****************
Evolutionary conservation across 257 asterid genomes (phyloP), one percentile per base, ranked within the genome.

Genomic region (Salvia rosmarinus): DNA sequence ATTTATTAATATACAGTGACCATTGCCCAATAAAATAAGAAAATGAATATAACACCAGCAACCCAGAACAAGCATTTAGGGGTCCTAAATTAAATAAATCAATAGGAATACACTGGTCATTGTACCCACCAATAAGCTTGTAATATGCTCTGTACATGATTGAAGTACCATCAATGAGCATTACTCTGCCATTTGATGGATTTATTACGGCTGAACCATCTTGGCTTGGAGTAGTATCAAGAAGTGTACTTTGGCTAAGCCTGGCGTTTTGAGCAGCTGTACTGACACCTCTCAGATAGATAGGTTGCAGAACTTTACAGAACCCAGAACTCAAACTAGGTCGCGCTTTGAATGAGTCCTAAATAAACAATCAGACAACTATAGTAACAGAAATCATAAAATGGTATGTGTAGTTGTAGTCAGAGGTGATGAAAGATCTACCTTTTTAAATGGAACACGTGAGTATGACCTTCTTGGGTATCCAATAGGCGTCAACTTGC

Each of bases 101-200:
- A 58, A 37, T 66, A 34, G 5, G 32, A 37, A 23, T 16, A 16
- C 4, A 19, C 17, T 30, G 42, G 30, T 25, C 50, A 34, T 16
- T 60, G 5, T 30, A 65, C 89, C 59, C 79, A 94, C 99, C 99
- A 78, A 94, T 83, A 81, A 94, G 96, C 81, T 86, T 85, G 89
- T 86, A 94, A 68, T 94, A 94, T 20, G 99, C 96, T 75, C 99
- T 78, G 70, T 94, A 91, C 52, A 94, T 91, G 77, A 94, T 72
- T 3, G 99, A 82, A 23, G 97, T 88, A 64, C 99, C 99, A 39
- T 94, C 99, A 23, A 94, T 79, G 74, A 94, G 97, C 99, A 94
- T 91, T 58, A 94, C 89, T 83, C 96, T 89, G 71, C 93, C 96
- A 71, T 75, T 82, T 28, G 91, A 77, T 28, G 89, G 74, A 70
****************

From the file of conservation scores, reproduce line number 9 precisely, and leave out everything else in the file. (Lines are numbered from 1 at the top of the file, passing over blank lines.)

- T 78, G 70, T 94, A 91, C 52, A 94, T 91, G 77, A 94, T 72